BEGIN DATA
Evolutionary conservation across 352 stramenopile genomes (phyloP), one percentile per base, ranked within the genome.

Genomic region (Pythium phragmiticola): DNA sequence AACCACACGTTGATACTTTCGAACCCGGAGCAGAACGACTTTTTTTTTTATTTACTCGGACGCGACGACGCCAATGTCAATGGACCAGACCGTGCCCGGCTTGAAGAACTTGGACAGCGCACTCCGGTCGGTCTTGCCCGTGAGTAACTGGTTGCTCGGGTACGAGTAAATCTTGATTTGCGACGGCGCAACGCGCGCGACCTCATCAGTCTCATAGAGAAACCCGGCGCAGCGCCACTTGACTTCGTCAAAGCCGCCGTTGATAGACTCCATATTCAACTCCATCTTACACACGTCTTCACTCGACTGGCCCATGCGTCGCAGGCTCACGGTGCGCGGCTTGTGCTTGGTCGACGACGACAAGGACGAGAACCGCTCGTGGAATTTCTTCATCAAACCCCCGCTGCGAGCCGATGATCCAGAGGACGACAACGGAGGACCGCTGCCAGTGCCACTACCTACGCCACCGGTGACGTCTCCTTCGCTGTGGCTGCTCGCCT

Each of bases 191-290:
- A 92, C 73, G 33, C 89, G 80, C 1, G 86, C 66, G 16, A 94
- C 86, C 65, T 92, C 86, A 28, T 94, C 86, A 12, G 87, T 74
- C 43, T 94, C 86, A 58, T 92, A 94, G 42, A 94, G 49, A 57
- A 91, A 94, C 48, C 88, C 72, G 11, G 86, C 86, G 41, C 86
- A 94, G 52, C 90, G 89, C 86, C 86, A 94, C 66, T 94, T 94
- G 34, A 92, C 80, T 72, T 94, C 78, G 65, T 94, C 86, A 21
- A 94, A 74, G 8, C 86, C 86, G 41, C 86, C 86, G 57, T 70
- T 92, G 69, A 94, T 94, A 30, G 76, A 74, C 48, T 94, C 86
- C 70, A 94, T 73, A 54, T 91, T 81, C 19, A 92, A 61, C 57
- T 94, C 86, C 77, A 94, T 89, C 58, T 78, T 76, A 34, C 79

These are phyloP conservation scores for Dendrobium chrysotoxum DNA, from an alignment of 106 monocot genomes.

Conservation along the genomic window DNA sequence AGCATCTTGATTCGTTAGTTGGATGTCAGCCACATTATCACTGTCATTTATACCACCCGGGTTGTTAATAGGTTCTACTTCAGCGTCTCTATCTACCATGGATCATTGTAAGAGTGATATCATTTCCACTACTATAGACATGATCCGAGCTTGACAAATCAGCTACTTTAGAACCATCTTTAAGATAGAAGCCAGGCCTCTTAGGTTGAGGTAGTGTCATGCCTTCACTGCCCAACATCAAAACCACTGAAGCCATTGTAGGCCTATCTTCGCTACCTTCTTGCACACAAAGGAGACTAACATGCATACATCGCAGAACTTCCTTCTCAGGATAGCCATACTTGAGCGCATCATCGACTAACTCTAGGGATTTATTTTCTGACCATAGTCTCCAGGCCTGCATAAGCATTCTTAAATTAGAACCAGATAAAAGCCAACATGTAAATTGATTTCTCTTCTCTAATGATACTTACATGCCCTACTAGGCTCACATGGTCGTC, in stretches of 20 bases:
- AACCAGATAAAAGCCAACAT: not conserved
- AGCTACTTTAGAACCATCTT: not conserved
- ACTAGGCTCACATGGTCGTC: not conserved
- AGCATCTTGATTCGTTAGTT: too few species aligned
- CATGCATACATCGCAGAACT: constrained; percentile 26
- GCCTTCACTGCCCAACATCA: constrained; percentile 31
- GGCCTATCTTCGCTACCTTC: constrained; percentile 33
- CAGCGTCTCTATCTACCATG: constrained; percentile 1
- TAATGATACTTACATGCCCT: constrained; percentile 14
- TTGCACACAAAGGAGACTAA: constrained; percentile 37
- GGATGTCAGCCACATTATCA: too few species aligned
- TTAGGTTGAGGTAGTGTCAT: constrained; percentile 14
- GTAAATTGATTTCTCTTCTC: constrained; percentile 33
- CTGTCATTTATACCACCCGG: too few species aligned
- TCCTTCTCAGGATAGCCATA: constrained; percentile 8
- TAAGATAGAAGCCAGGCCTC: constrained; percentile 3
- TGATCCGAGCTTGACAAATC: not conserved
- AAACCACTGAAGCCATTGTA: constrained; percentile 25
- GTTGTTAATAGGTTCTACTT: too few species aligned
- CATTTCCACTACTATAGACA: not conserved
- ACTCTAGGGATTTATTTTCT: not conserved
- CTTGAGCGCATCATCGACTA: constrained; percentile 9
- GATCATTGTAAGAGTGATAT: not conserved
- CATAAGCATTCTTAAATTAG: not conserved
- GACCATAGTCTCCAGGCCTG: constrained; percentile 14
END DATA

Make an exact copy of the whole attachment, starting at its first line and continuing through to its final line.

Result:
Evolutionary conservation across 352 stramenopile genomes (phyloP), one percentile per base, ranked within the genome.

Genomic region (Pythium phragmiticola): DNA sequence AACCACACGTTGATACTTTCGAACCCGGAGCAGAACGACTTTTTTTTTTATTTACTCGGACGCGACGACGCCAATGTCAATGGACCAGACCGTGCCCGGCTTGAAGAACTTGGACAGCGCACTCCGGTCGGTCTTGCCCGTGAGTAACTGGTTGCTCGGGTACGAGTAAATCTTGATTTGCGACGGCGCAACGCGCGCGACCTCATCAGTCTCATAGAGAAACCCGGCGCAGCGCCACTTGACTTCGTCAAAGCCGCCGTTGATAGACTCCATATTCAACTCCATCTTACACACGTCTTCACTCGACTGGCCCATGCGTCGCAGGCTCACGGTGCGCGGCTTGTGCTTGGTCGACGACGACAAGGACGAGAACCGCTCGTGGAATTTCTTCATCAAACCCCCGCTGCGAGCCGATGATCCAGAGGACGACAACGGAGGACCGCTGCCAGTGCCACTACCTACGCCACCGGTGACGTCTCCTTCGCTGTGGCTGCTCGCCT

Each of bases 191-290:
- A 92, C 73, G 33, C 89, G 80, C 1, G 86, C 66, G 16, A 94
- C 86, C 65, T 92, C 86, A 28, T 94, C 86, A 12, G 87, T 74
- C 43, T 94, C 86, A 58, T 92, A 94, G 42, A 94, G 49, A 57
- A 91, A 94, C 48, C 88, C 72, G 11, G 86, C 86, G 41, C 86
- A 94, G 52, C 90, G 89, C 86, C 86, A 94, C 66, T 94, T 94
- G 34, A 92, C 80, T 72, T 94, C 78, G 65, T 94, C 86, A 21
- A 94, A 74, G 8, C 86, C 86, G 41, C 86, C 86, G 57, T 70
- T 92, G 69, A 94, T 94, A 30, G 76, A 74, C 48, T 94, C 86
- C 70, A 94, T 73, A 54, T 91, T 81, C 19, A 92, A 61, C 57
- T 94, C 86, C 77, A 94, T 89, C 58, T 78, T 76, A 34, C 79

These are phyloP conservation scores for Dendrobium chrysotoxum DNA, from an alignment of 106 monocot genomes.

Conservation along the genomic window DNA sequence AGCATCTTGATTCGTTAGTTGGATGTCAGCCACATTATCACTGTCATTTATACCACCCGGGTTGTTAATAGGTTCTACTTCAGCGTCTCTATCTACCATGGATCATTGTAAGAGTGATATCATTTCCACTACTATAGACATGATCCGAGCTTGACAAATCAGCTACTTTAGAACCATCTTTAAGATAGAAGCCAGGCCTCTTAGGTTGAGGTAGTGTCATGCCTTCACTGCCCAACATCAAAACCACTGAAGCCATTGTAGGCCTATCTTCGCTACCTTCTTGCACACAAAGGAGACTAACATGCATACATCGCAGAACTTCCTTCTCAGGATAGCCATACTTGAGCGCATCATCGACTAACTCTAGGGATTTATTTTCTGACCATAGTCTCCAGGCCTGCATAAGCATTCTTAAATTAGAACCAGATAAAAGCCAACATGTAAATTGATTTCTCTTCTCTAATGATACTTACATGCCCTACTAGGCTCACATGGTCGTC, in stretches of 20 bases:
- AACCAGATAAAAGCCAACAT: not conserved
- AGCTACTTTAGAACCATCTT: not conserved
- ACTAGGCTCACATGGTCGTC: not conserved
- AGCATCTTGATTCGTTAGTT: too few species aligned
- CATGCATACATCGCAGAACT: constrained; percentile 26
- GCCTTCACTGCCCAACATCA: constrained; percentile 31
- GGCCTATCTTCGCTACCTTC: constrained; percentile 33
- CAGCGTCTCTATCTACCATG: constrained; percentile 1
- TAATGATACTTACATGCCCT: constrained; percentile 14
- TTGCACACAAAGGAGACTAA: constrained; percentile 37
- GGATGTCAGCCACATTATCA: too few species aligned
- TTAGGTTGAGGTAGTGTCAT: constrained; percentile 14
- GTAAATTGATTTCTCTTCTC: constrained; percentile 33
- CTGTCATTTATACCACCCGG: too few species aligned
- TCCTTCTCAGGATAGCCATA: constrained; percentile 8
- TAAGATAGAAGCCAGGCCTC: constrained; percentile 3
- TGATCCGAGCTTGACAAATC: not conserved
- AAACCACTGAAGCCATTGTA: constrained; percentile 25
- GTTGTTAATAGGTTCTACTT: too few species aligned
- CATTTCCACTACTATAGACA: not conserved
- ACTCTAGGGATTTATTTTCT: not conserved
- CTTGAGCGCATCATCGACTA: constrained; percentile 9
- GATCATTGTAAGAGTGATAT: not conserved
- CATAAGCATTCTTAAATTAG: not conserved
- GACCATAGTCTCCAGGCCTG: constrained; percentile 14